5 Questions about Vedic Astrology, Answered!

The zodiac in dark brown on a white background.
Image Description: A dark brown graphic of a zodiac on a white background. The Zodiac is one circle divided into four rings and twelve sections. The innermost ring has the zodiac sign symbol for each of the twelve sections. The second ring is an image depiction of the sign for each of the twelve sections. The third ring has the name of each of the signs written in English. The outermost ring lists the ruling planet in either it's active or receptive state.

As my work becomes more inspired and informed by Vedic Astrology, I am receiving questions from clients asking about what it really is.

As such, below are some frequently asked first questions which you might be pondering too. I am hopeful that this post will be informative!

And if I miss a question that you are hoping to have answered, please consider adding it into the comments so that it can be included in a future blog post.

Q1: What is vedic astrology? How is it similar to/different from astronomy?

Let’s start with the second question first.

Astronomy is an area of science that studies celestial objects and phenomena. It is one of the oldest natural sciences, practiced globally by the earliest civilizations in recorded history.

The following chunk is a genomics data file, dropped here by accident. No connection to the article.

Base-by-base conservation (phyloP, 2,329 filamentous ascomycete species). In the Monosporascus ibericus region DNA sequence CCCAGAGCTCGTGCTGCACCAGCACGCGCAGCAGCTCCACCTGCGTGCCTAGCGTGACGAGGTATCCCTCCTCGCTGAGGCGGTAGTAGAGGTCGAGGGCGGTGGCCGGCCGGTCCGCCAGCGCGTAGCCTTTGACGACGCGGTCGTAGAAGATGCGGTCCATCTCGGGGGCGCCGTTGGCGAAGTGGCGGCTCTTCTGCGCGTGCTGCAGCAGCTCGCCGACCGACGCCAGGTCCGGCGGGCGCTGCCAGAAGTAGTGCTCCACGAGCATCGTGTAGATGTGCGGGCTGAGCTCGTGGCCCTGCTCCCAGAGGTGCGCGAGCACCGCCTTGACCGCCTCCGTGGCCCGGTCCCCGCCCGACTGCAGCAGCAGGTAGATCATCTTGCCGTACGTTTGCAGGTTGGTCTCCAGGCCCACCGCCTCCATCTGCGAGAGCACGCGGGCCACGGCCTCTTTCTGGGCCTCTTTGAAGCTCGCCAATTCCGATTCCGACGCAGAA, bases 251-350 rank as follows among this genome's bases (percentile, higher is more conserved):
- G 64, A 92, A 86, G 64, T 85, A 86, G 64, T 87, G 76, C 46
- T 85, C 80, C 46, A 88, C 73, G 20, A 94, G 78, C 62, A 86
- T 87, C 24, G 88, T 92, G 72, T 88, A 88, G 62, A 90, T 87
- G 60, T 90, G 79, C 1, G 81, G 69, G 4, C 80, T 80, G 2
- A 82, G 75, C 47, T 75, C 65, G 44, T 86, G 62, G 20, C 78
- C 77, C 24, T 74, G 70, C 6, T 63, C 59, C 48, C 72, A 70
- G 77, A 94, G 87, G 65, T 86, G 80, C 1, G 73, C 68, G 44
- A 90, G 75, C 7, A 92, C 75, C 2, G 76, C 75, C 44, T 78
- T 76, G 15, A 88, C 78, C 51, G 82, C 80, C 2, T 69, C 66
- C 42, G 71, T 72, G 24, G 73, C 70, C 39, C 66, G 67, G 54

Vedic Astrology is the fusion of astronomy into the cultural understandings and ways of living in ancient India.

Jyotiṣa (can be pronounced JYO-tish-ah, or JYO-tish) is the Sanskrit word for Vedic Astrology, and it means ‘the science of light.’ The earliest records of Jyotiṣa can be found in the Vedas (the cultural records of ancient India).

It is important to note that Vedic Astrology has always remained true to astronomy and the ‘living sky.’ This means that you can download an astronomy app like SkyView Lite and confirm the placement of the planets in relation to the constellations that Vedic astrologers are sharing.

This is not always possible with western astrological calculations, which use an Earth-centered zodiac. You can read more about the differences between these two methods for calculating astrology in the blog post linked below.